However, school board elections often draw little attention. In many states, school boards aren’t elected in November like other government offices, which results in severely low voter turnout – often only reaching single digits. In one district near Los Angeles, where the local board of education will be elected in May, a nonprofit group is offering voters a chance to win $25,000 just to increase turnout. In their last board election, the district had just a turnout rate of only 12 percent.
Lower levels of voter turnout have been shown to have a limited effect on national elections. This is because the total number of voters is so high that it is a representative sample of the entire nation. However, the impact of voter turnout on local elections can be quite large. The smaller sample size (say, 50 percent of a small township as opposed to 50 percent of the whole country) means that low turnout can considerably skew election results. Asian-Americans are a good example of this concept. They only account for five percent of the national population, meaning that they have a small effect on national elections. Whether their turnout rate is 40 percent or 75 percent probably will not change the results of a presidential election. However, in cities like San Francisco and San Jose, where Asian-Americans comprise roughly a third of the population, their turnout rate is very significant for the results of local elections.
The same concept is true for local school board elections. However, in education-specific elections, the low turnout can skew results in favor of special interests, such as teachers unions or charter school groups. These groups have very active “get out the vote” efforts, leading to much higher participation than the rest of the local population. As a result, the candidates they support are very successful. The incumbency advantage, by which candidates running for reelection have a strong advantage over their challengers, is a well-known political principle. But in school board elections, when a challenger has union support, they perform as well as a standard incumbent. And when an incumbent is union-backed, they are nearly unbeatable.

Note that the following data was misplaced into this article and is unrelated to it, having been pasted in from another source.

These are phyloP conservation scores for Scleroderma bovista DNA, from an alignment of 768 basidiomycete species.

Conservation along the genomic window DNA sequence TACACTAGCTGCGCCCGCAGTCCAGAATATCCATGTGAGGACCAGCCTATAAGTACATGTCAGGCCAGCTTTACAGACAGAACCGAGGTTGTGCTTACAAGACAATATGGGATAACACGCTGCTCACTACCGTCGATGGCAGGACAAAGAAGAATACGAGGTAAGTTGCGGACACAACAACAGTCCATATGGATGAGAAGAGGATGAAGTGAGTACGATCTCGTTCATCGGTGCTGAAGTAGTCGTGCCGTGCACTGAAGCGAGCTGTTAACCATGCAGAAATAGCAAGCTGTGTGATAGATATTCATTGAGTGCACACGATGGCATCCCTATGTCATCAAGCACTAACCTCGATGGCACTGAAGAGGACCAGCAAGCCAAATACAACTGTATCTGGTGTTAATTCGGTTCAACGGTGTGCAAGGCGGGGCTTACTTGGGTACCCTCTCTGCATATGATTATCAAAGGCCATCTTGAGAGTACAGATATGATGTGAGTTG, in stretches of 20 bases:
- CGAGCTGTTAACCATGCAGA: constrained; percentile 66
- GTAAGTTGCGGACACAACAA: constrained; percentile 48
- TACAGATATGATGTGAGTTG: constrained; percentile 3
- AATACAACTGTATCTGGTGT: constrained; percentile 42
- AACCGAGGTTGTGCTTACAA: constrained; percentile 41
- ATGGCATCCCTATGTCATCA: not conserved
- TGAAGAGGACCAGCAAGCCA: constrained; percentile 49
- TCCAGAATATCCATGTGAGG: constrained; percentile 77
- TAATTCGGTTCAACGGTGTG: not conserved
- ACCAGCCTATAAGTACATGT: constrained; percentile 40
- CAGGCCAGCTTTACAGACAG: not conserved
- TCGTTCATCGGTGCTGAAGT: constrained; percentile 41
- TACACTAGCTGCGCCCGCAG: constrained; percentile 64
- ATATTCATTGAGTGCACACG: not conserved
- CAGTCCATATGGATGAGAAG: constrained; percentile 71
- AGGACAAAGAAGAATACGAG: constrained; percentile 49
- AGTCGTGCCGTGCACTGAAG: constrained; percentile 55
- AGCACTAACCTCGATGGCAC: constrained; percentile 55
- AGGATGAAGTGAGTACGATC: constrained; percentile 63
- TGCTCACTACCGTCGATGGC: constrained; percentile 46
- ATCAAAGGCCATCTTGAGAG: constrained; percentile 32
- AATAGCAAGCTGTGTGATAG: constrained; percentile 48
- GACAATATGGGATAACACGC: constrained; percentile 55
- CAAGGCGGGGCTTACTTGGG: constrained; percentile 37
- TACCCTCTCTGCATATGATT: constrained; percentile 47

Moving school board elections could help level the playing field. According to Zoltan Hajnal, a researcher at the University of California, San Diego, holding these elections in November could increase turnout by up to 30 percentage points. One state that has taken action on this front is New Jersey. In 2012, Gov. Chris Christie signed legislation that encourages districts to elect their school boards in November. In exchange for moving elections, boards no longer need approval for budgets that fall within the state's two percent tax levy increase cap. The move both increases turnout and saves money, as districts don’t need to hold separate elections in April. For example, in Emerson, N.J., the 2014 school board election cost over $16,000, while fewer than 600 residents showed up to vote. Like many other districts in the state, Emerson has now opted to hold a November school board election beginning this year.
If we want to increase voter engagement in local education and limit the control of special interests, aligning school board elections with those of other offices is a critical first step. Education is one of the most important services that a community provides – a voter turnout rate of 10, 12, or 15 percent simply isn’t good enough.
Phillip Burgoyne-Allen is a legislative assistant at an education law firm. Reach him via email or Twitter.